Just One Night - Josh & Bailey

By: Melanie Shawn

He probably got it from his real dad.

The sound of an engine roaring in the distance interrupted Bailey’s musings and hope rose in her chest. Maybe whoever was up there had listened to her pleas and her request had been granted. She turned and saw a single headlight shining. The tiny hairs on the back of her neck stood up.

“No,” she whispered to herself.

There was no way. No matter what the tiny hairs standing at attention were telling her, she refused to believe it was him. He wasn’t the only person in Harper’s Crossing with a motorcycle. But when she saw him slow down where Buford sat on the side of the road, she knew, just knew it was him.

“Seriously,” she sighed in equal parts frustration and anxiety.

Josh Scott was the last thing she needed tonight.

That’s what her head was telling her, anyway. Her heart and hormones were convinced that Josh was exactly what she needed tonight. And every night, for that matter.

Chapter 2

The illumination of the single headlight acted as a spotlight on long, blonde hair, huge brown eyes, and the most perfect set of lips God had ever designed. Bailey Rossum was barefoot on the side of the road in a long, red dress that hugged curves that could bring any man to his knees.

When he’d spotted Buford sitting all alone beside the river a mile back, he’d had a feeling his night was about to turn to shit. And he’d been right.

Josh knew that he couldn’t leave a woman, any woman, walking alone along a deserted road at night. But that didn’t mean he didn’t want to.

In the six years since Bailey had returned to Harper’s Crossing, he’d done a damn fine job avoiding her. Even when they’d both been attendants in his cousin Brian’s wedding and they’d been paired to walk together, he’d managed to keep his distance, at least emotionally.

When he saw her on the street, he ignored her. If they happened to be at the same restaurant or store, he didn’t acknowledge her. If they came face to face in a social situation, he looked right through her like she was the invisible woman.

For six years, two months, and five days since she’d been back he’d managed not to interact with her at all. In all that time he’d not spoken a single word to her. It had taken a lot more restraint than he’d expected. But it had been necessary. And now all of that work was down the toilet.

His only hope was that he could manage this with as little interaction as possible.

The rumble of his engine quieted as he slowed to a stop. He could feel her staring at him as he reached up and unbuckled his helmet, removing it in a swift motion. He lifted his arm and offered it to her. The wide-eyed expectancy in her big brown eyes mixed with guarded vulnerability stole his breath away.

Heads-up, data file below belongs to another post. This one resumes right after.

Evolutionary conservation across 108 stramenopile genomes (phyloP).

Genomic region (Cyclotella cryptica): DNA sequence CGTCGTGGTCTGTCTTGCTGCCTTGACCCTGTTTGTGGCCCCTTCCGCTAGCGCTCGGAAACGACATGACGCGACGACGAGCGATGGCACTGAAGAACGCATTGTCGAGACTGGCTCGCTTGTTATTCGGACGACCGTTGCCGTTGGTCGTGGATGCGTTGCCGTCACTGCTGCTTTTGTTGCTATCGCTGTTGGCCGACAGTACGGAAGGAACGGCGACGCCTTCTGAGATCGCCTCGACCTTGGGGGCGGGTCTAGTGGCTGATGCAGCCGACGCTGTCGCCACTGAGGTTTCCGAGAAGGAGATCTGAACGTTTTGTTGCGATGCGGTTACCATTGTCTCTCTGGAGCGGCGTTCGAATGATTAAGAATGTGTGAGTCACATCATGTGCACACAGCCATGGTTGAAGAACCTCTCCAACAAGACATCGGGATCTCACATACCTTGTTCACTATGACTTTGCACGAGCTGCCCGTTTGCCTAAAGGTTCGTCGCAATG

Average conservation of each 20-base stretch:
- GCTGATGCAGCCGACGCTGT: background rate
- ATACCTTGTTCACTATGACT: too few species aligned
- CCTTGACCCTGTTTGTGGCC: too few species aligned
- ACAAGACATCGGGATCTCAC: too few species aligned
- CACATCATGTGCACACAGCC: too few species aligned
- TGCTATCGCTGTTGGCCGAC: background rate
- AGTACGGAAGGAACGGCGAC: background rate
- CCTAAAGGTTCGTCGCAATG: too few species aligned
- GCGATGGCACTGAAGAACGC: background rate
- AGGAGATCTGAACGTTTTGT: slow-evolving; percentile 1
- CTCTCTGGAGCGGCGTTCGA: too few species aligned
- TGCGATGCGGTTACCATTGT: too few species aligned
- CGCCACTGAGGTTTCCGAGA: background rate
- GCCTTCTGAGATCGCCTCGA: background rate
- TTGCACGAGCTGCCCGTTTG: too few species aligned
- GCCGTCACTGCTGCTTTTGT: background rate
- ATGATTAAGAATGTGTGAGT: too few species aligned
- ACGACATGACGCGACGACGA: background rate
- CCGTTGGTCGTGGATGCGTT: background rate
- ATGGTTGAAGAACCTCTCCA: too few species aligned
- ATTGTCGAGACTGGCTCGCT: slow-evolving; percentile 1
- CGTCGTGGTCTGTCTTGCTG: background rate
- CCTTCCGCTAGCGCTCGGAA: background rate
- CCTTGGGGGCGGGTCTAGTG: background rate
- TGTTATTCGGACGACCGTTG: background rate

He ignored the tickling sensation in his chest that the rawness in her gaze caused him and thrust the helmet in her direction as he demanded, “Put this on.”

A flash of hurt was quickly replaced with anger. Her jaw tightened and the vein that only appeared when she was pissed or turned on popped up on her forehead. Since he knew there was no way it was coming out to say hi because she was hot and bothered it was clearly there because she was mad.

Unfuckingbelievable. He’d stopped to offer her a ride, but he was the bad guy.

“No, thank you.” Her tone was cold and distant and she started walking away from him.


The last time he’d seen that view was sixteen years ago. Two years after she’d left Harper’s Crossing he’d gone to find her and she told him that she didn’t love him, she wasn’t sure if she ever had and she’d walked away. He let her go, then. This time he was older, wiser, and not completely devastated from just being dumped by the girl he’d loved since he was twelve years old. The girl he’d thought he was going to marry and spend the rest of his life with.

He was still devastated by the things she’d said to him that day, but he’d had sixteen years to get over it…so it stung a little less than it had then.

He pushed the kickstand down, lifted his leg off the bike, and started following behind her. She didn’t speed up, but she didn’t slow down either. Her pace was set and apparently his presence didn’t affect it at all.


She kept walking.

“You’re in a dress.”

She didn’t respond.

He knew he was pointing out the obvious, but he was just thinking out loud. She had to be on the way to the country club for the annual hospital fundraiser. So, why was she so far out of town? And why would she be driving Buford? It was not the most reliable form of…

Oh shit.

Something upsetting must’ve happened. When they were teenagers, whenever she got upset, she’d go sit in her grandpa’s truck. That’s where she felt closest to him.

He had no idea what upsetting event had occurred since he didn’t know anything about her life. He hated himself for feeling anything for her, but it was still Bailey, and despite himself he was concerned for her.

“Are you okay?” His voice was rough with frustration.

“I’m just peachy!” Her tone was overly enthusiastic.

She’d always been a smart-ass. Her dry wit had been one of his favorite things about her. It didn’t matter what the situation, she always said something that could make him grin. It was one of the first things that had stood out to him.